Due to popular demand, we’ve added support for Chanukah candle-lighting times.
If you specify a city for Shabbat and Yom Tov candle lighting times, you’ll see Chanukah candle lighting show up as a timed event. If you don’t enable candle-lighting times (and instead choose the generic Diaspora or Israel locations) you’ll see Chanukah events show up as all-day (untimed) events reminding you to light candles that evening.
Candle-lighting times should show up on all iCalendar feeds (Google Calendar, Microsoft Outlook, iPhone, etc) when the application refreshes Hebcal events. This could take up to a week for the refresh, depending on the app.
Hebcal offers a way to specify candle-lighting times location by latitude and longitude for remote or less-populated areas.
Hebcal supports already over 45,000 world cities. Just search for the name of any world city with population 5,000+. However, if you can’t find what you’re looking for in our location database, here’s how you could find candle-lighting times for a specific location.
Example: Ixiamas, Bolivia.
- Go to the Getty Thesaurus of Geographic Names at http://www.getty.edu/research/tools/vocabulary/tgn/
- Type “Ixiamas” in the Find box and click “Search” button
- Click on the link that says “Ixiamas… inhabited place”
- Note the latitude/longitude represented in “degrees minutes direction” (in the example of Ixiamas, La Paz, Bolivia it is Lat: 13 45 S and Long: 068 10 W) and write this information down on a sheet of paper
- Visit the Hebcal Custom Calendar latitude/longitude page at https://www.hebcal.com/hebcal/?c=on;geo=pos
- Type the latitude and longitude into the form (13 degrees, 45 minutes South Latitude, 68 degrees 10 minutes West Longitude)
- Select the Time zone option specific to your location (see Wikipedia’s List of tz database time zones)
- Click “Get Calendar” button at the bottom of the form
We’ve made changes to candle-lighting times for Shabbat and holidays that corrects an error we introduced a few months ago. Please accept our sincere apologies for this error.
Candle-lighting times have been adjusted 1-2 minutes earlier and now correctly reflect the correct time to light candles (40 minutes before sundown in Jerusalem, 18 minutes before sundown anywhere else).
Users who subscribe to Hebcal.com calendars via iPhone/iPad, Google Calendar, or Outlook.com should get the corrected candle-lighting times automatically when these applications perform their next refresh. The typical refresh cycle is approximately once a week.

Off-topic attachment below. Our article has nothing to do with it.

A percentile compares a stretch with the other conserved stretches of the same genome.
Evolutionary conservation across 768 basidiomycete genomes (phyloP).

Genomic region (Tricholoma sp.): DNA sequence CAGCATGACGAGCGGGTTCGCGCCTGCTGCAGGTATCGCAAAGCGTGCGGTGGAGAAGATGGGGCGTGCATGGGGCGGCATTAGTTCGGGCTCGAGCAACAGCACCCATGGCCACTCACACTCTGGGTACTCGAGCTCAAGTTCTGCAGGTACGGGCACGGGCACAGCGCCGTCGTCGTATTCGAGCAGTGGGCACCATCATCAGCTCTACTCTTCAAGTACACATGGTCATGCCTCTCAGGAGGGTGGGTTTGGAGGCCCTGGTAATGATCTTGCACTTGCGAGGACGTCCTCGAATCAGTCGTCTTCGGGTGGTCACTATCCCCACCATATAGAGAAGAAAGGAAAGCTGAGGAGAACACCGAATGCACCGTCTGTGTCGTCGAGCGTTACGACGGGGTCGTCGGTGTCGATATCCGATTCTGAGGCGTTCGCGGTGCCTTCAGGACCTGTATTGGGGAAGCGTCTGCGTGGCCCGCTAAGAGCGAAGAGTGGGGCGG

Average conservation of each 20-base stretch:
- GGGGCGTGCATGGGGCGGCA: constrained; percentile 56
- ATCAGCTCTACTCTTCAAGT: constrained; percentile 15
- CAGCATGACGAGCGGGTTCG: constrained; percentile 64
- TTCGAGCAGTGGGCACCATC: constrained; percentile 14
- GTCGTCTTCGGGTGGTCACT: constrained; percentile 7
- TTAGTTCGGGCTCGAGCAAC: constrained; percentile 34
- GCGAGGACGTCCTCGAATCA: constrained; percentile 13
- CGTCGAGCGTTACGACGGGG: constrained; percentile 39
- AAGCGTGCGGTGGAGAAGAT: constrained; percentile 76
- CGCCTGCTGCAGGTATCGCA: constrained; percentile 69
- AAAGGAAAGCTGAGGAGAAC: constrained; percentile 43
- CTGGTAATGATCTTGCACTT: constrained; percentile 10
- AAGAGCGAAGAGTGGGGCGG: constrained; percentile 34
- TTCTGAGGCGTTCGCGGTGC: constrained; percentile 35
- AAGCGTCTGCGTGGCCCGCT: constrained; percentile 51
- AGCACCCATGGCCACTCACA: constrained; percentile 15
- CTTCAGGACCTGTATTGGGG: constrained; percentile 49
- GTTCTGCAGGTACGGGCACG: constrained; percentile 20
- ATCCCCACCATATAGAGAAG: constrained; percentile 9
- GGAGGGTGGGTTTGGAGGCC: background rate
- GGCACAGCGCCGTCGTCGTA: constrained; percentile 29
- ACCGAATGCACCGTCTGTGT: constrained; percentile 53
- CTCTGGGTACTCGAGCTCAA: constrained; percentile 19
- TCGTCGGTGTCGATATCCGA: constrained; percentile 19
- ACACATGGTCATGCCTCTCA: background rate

If you downloaded or printed a calendar in the past, you may wish to return to the Hebcal.com website to download and/or print an updated calendar.
The error was caused when Hebcal.com moved to a new sunset calculation engine in the summer of 2013. The new sunset engine allows support for thousands of global cities and fixed long-standing issues with our handling of Daylight Saving Time outside of the USA. Sunset times are estimated from latitude and longitude, and generally have an accuracy of +/- 2 minutes except at extreme north or south latitudes.
Unfortunately, an arithmetic error in determining sunset for a given latitude/longitude was inadvertently introduced, which added an additional 1-2 minutes of error. This error was recently discovered and corrected.
Shabbat begins 18 minutes before sundown on Friday night. In Jerusalem, Shabbat begins 40 minutes before sundown.
According to the United States Naval Observatory,
Sunrise or sunset is defined to occur when the geometric zenith distance of center of the Sun is 90.8333 degrees. That is, the center of the Sun is geometrically 50 arcminutes below a horizontal plane. For an observer at sea level with a level, unobstructed horizon, under average atmospheric conditions, the upper limb of the Sun will then appear to be tangent to the horizon. The 50-arcminute geometric depression of the Sun’s center used for the computations is obtained by adding the average apparent radius of the Sun (16 arcminutes) to the average amount of atmospheric refraction at the horizon (34 arcminutes). [USNO]
Shabbat ends after sundown on Saturday night when there are three stars visible. Depending on latitude and longitude, this is usually between 42 and 72 minutes after sundown.
According to Wikipedia,
There are three widely observed practices, all of which have support in the halachic literature:
- Appearance of three medium-sized stars in the sky (sun 7°5′ below the horizon, or 42 minutes after sundown), as in the Talmud. This is normative practice in Conservative Judaism. In Orthodox Judaism, this position is used widely for the end of rabbinical fasts, but less frequently for the end of Shabbat or biblical festivals.
- Appearance of three small stars widely spaced in the sky (sun 8.5°-8.75° below the horizon): common practice in much of Orthodox Judaism 
- “50 minutes after sundown” is actually a variant of this position. Rabbi Moshe Feinstein ruled this way because most people cannot easily calculate when “8.5° after sundown” will occur, and 8.5° takes 50 minutes at its longest, near the summer solstice, at the latitude of much of the United States.
- 72 minutes after sundown (“opinion of Rabbeinu Tam“): equivalent to other definitions of nightfall, and safe according to all opinions. Common practice in Chasidic and other Charedi communities